Image: Ubisoft/Joao F.
Leon "LeonGids" Giddens has one of the most consistent records of any player in the world when playing against non-European teams. Now, he is set to attend the Berlin Major with a revitalised Rogue squad.
Previously, after winning the European Challenger League in Season 7, LeonGids and Matthew "meepeY" Sharples on “i don’t know” became the first ever org-less team to win a global tournament at the DreamHack Valencia Minor.
This meant they qualified for the Paris Major, finishing in the semi-finals. Here, they knocked out FaZe Clan and Team Vitality, before falling to the eventual champions, G2 Esports.
A year later, they repeated this success. Now on Team Secret, the duo won the Allied Minor in Las Vegas to become the only team to ever win multiple Six Minor titles.
Two months later in Raleigh, they knocked out the North American Rogue roster and Spacestation Gaming before falling in the semi-finals to Team Empire, who again went on to win the event.
Both these Six Major events not only saw a third-place finish, but also saw LeonGids and co. come closer to beating the eventual champion than the tournament runners-up. Despite this, regional struggles meant that this was the end for the team.
Secret had already spent much of 2019 in the Challenger League and missed out on promotion in Season 10 and 11 of the Challenger League, causing the roster to split.
This was the end of meepeY’s playing career, as he spent five months as an analyst and then coach for the eUnited roster. In early 2021, he returned to Europe to reunite with LeonGids, who had joined Rogue at the start of the EU League season.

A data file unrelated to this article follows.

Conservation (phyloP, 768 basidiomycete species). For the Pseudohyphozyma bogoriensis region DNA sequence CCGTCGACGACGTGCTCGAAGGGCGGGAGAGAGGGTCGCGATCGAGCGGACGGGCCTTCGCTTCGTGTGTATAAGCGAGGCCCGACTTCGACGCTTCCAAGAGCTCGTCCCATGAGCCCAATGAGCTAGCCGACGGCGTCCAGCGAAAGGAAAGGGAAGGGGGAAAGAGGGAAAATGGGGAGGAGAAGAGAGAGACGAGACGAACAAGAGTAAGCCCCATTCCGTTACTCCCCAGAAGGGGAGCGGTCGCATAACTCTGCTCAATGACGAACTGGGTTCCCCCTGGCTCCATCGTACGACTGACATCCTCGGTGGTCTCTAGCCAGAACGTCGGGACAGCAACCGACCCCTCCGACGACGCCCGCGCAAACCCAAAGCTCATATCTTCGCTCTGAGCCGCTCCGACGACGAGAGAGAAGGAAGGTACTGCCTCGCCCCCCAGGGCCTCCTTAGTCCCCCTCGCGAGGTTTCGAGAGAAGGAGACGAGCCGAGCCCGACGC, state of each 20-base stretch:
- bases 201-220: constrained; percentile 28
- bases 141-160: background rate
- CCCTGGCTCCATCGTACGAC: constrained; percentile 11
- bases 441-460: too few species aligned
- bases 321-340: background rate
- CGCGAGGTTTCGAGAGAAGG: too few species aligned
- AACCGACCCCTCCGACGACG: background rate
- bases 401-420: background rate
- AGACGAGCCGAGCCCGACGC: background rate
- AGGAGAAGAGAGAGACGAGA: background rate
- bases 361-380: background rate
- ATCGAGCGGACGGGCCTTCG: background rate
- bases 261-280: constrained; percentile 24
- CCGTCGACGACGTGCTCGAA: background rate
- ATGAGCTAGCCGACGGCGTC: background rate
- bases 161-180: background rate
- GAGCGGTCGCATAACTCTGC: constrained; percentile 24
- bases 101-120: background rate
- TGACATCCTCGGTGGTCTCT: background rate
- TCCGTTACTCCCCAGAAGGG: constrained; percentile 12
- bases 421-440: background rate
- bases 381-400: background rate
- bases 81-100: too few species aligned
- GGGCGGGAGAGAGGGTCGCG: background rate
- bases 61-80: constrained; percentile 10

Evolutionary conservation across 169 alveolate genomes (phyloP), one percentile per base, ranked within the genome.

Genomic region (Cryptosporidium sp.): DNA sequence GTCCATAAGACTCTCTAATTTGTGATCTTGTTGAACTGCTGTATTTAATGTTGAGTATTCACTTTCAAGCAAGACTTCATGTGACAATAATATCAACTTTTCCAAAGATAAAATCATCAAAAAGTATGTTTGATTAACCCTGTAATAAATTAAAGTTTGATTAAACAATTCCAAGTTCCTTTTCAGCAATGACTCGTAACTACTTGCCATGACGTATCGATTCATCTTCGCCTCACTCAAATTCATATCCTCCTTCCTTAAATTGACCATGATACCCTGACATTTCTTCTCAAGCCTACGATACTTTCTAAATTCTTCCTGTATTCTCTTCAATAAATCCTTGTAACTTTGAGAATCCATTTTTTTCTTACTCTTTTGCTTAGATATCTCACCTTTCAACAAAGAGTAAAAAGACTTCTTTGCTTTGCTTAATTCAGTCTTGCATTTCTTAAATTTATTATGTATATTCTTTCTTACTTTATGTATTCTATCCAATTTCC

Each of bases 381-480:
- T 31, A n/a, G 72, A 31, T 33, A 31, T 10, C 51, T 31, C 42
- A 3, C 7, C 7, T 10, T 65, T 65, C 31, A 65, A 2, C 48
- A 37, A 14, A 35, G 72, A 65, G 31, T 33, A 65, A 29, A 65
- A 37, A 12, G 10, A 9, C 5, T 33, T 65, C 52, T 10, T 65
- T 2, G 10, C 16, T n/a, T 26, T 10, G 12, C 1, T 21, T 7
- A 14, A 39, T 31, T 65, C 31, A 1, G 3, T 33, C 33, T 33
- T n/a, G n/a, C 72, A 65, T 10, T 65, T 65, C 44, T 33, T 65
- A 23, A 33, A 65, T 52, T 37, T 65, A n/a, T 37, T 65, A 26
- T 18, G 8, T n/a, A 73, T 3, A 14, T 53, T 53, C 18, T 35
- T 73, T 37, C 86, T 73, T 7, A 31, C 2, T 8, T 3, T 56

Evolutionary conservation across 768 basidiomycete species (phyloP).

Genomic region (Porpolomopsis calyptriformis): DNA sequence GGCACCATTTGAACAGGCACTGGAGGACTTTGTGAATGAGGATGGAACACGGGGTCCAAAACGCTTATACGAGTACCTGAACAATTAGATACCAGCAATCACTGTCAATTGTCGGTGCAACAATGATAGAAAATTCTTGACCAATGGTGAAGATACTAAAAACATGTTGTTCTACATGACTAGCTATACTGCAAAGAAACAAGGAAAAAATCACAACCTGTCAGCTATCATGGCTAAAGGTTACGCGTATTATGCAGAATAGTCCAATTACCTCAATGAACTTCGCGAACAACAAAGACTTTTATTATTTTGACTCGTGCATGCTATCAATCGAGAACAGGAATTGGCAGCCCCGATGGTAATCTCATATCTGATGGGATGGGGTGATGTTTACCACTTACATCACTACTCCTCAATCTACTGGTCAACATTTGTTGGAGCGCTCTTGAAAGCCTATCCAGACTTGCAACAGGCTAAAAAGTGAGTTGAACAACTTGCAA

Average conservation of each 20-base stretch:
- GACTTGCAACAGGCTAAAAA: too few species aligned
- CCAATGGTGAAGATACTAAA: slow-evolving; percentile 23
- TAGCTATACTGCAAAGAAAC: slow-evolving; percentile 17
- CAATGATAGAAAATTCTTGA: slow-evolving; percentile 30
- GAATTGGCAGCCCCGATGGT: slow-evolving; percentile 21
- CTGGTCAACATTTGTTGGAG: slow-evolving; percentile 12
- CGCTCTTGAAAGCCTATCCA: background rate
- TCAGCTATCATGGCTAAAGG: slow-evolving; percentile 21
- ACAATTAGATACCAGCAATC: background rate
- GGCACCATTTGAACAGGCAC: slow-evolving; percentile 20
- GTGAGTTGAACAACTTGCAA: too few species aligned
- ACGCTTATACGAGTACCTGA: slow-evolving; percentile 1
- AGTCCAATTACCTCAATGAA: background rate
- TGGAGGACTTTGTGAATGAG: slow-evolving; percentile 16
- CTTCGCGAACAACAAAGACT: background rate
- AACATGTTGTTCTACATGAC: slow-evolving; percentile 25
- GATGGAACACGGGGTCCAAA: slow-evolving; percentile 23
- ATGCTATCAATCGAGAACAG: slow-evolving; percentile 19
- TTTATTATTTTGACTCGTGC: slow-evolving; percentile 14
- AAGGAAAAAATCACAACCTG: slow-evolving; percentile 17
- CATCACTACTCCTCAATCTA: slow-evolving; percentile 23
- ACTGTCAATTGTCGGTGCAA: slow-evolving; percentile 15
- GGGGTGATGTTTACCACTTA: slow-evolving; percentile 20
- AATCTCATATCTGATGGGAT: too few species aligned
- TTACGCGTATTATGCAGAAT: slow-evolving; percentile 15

At the same time, in Mar. 2021, Rogue also added Pascal "cryn" Alouane after his departure from G2 Esports.
Rogue had some less-than-stellar results to begin, as they finished Stage 2 in 10th place. Nevertheless, 2021 ended with them qualifying for the Six Sweden Major -- LeonGids and meepeY’s third event together and cryn’s first chance to really prove himself since he left G2.
Rogue needed a semi-final finish in Sweden to qualify for the Six Invitational, a result many would be out of their reach. Nevertheless, they were the second team to qualify for the playoffs and knocked the reigning Six Major champions, Team oNe, out in the quarter-finals before falling to NiP in the semi-finals.
While NiP didn’t go on to win the title this time, it remains the best performance from a current EUL side since.
In Berlin, Wolves are the European favourites, G2 are the home team, MNM are still gaining experience, and Rogue have this individual history of success.
Aside from LeonGids and cryn, Rogue now have multiple title-winner Kantoraketti on their team. Those with more -- Pengu, Goga, Fabian, and Joonas -- have retired or are playing in lower-tier tournaments. Canadian is also on four titles like Kanto, but didn’t qualify for this event.
Finally, of note are Rogue's two rookies. As noted earlier in the week, European Siege’s success has been built from the ground up on young gunners and Rogue arguably have the best in the world -- William "Spoit" Löfstedt.
Also debuting internationally (though in his second tier-one stage) is Deapek, a player with more recent tier-two experience than any other European, after his five straight Challenger League seasons.
After Europe’s recent disastrous drop in performance, Rogue are in an uphill battle to even exit their group. Nevertheless, the individual stories in this team are remarkable.
The most successful player at the event and the best rookie at the event are both together, alongside two Rogue members well known for upsets. A fourth semi-final result alone would be an outcome to get excited about, but going that step further has never been more within LeonGids’ grasp.